A link between being overweight or obese and diabetes, generally type-II, or insulin resistance is well-established [39, 40]. Moreover the odds ratio for diabetes increases significantly as BMI increases about five-fold from overweight to obese (30 > BMI > 39.9 kg.m-2) and grossly obese (BMI > 40 kg.m-2) [39]. The question arises if diabetes is an independent risk factor for OAB or is linked to obesity. Because type-II diabetes has a higher prevalence in the ageing population conflicting conclusions describe it as an independent factor or not [12, 23]. A study of women with or without diabetes found that the odds of having OAB were the same for obese diabetic and non-diabetic women; non-obese diabetic women did not have raised odds for OAB [11]. However, longevity of diabetes may be associated with OAB as its prevalence is 2.4-fold in patients with diabetes for more then ten years compared to those with the condition for a shorter duration [41].

However, bladder dysfunction is associated with diabetes that ranges from OAB to bladder underactivity and when there is a concomitant neuropathy the term diabetic cystopathy is used. This is characterised by reduced urge, increased bladder capacity and increased post-void residual volumes. Alternatively OAB may also be associated with diabetes, which in turn may result initially from polyuria and consequent bladder hypertrophy [42]. Bladder hypertrophy is itself associated with increased bladder activity before it passes to a decompensated state characteristic of diabetic cystopathy. The pathogenesis of changes to bladder function associated with diabetes can range from alterations to detrusor smooth muscle or urothelial function and direct neuronal damage [43].

For diabetic patients with OAB, lifestyle modification through weight reduction is an effective initial strategy to reduce diabetes [44], that will in turn reduce the symptoms of OAB [45]. Pharmacological therapy for the management of OAB may be useful for patients who find lifestyle modification is ineffective and OAB symptoms may be managed as for any population group. The use of botulinum toxin to reduce overactive bladder symptoms is now regarded as a successful alternative to conventional treatment but there have been no reported trials examining its action on the obese population. However, botulinum toxin treatment has been shown to cause a significant reduction of weight in an obese cohort by prolonging gastric emptying and reducing maximal gastric capacity [46]. It may therefore offer an alternative therapeutic management of obese patients with OAB, with or without associated diabetes. Sacral neuromodulation has also been carried out for diabetic patients with overactive bladder syndromes. A study of such patients showed significant improvement of symptoms on a majority of patients, and a similar success rate to the general population. It was noted however that there was a higher rate of device failure as a result of infections [47].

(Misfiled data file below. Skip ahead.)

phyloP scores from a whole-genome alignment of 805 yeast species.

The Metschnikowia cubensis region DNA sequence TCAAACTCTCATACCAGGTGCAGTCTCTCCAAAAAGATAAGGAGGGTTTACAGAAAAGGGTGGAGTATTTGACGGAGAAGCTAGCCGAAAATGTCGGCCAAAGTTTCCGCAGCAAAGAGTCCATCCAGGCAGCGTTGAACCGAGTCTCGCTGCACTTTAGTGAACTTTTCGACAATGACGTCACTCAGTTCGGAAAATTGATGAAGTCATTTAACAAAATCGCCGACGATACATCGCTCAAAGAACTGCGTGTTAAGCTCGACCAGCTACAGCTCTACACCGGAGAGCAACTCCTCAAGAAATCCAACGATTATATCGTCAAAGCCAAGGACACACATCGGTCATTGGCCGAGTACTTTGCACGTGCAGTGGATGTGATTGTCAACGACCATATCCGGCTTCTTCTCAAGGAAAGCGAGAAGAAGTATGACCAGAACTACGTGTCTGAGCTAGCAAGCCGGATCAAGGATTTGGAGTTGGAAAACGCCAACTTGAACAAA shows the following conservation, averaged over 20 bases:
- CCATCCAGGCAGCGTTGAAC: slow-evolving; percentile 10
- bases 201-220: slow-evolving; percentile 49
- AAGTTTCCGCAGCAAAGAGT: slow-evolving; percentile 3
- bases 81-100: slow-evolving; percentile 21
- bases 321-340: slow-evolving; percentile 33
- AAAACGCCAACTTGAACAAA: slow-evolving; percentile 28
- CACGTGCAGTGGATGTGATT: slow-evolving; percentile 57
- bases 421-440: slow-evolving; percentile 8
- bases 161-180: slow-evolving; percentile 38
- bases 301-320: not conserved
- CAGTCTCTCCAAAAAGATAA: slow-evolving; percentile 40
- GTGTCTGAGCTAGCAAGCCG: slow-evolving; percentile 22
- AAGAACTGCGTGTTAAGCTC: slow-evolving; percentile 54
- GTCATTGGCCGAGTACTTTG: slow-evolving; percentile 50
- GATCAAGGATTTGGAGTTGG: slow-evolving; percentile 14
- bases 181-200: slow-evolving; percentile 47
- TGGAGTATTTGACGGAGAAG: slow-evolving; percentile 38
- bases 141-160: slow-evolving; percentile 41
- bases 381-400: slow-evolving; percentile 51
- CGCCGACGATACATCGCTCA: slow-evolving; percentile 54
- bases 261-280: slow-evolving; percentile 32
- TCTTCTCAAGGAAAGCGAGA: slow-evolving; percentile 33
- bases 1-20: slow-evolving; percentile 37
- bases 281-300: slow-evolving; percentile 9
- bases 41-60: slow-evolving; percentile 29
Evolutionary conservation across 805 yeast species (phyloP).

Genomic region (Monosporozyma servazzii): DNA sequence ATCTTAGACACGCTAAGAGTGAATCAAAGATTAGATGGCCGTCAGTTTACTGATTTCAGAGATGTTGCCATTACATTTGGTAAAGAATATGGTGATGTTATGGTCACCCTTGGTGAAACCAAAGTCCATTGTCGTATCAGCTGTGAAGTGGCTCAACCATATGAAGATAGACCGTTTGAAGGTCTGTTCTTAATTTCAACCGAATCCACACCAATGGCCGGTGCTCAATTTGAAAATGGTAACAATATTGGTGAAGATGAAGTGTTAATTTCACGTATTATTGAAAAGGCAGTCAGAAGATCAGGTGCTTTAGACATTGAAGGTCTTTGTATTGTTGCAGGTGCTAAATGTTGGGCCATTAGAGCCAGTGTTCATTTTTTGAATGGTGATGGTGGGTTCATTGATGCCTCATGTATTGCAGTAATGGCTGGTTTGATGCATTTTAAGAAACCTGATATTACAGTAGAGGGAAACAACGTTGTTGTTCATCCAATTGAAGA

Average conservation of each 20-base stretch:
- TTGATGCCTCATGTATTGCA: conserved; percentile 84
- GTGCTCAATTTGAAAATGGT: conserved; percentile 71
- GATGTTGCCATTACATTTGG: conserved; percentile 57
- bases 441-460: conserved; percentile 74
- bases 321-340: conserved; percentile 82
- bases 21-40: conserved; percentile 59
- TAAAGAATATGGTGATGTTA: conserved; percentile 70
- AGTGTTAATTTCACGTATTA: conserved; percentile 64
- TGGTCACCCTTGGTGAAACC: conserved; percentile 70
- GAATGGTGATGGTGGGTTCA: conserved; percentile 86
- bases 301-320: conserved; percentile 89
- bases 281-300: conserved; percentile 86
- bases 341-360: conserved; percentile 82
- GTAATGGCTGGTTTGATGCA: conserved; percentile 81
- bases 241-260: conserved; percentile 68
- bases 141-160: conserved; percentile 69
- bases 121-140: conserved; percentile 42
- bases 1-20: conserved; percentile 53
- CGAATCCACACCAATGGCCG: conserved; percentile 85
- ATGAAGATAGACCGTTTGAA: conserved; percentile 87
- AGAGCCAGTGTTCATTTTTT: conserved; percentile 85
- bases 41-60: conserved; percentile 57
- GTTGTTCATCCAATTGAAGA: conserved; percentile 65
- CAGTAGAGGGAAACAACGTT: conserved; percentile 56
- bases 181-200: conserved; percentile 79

Metabolic Syndrome and the Overactive Bladder

Metabolic syndrome is the term for a group or risk factors that in turn increase the risk for a number of conditions: including type-II diabetes and cardiovascular disease. Metabolic syndrome has been defined by several different groups, that differ in describing central obesity and including or otherwise insulin resistance [48]. The International Diabetes Foundation [49] used a criterion of BMI > 30 kg.m-2 or too large a waist circumference (>90-94 cm for men - depending on ethnic group – or >80 cm for women) and two or more of the following:
  • blood pressure: ≥130/85 mmHg or treatment of previously diagnosed hypertension

  • fasting glucose: ≥100 mg.dl-1 (5.6 mmol.l-1) or previously diagnosed type-II diabetes.

  • triglycerides: ≥150 mg.dl-1 (1.7 mmol.l-1) or treatment for this abnormality

  • HDL cholesterol: <40 mg.dl-1 (1.03 mmol.l-1) men, or <50 mg.dl-1 (1.29 mmol.l-1) women.

Several studies have shown associations between metabolic syndrome and genitourinary tract conditions including LUTS [50, 51], benign prostatic hyperplasia (BPH) [52] and erectile dysfunction [53]. Because the definition of metabolic syndrome includes central obesity an increase of OAB prevalence may be expected in these patients compared to the normal population. However, the other conditions and co-morbidities associated with metabolic syndrome may exacerbate the prevalence.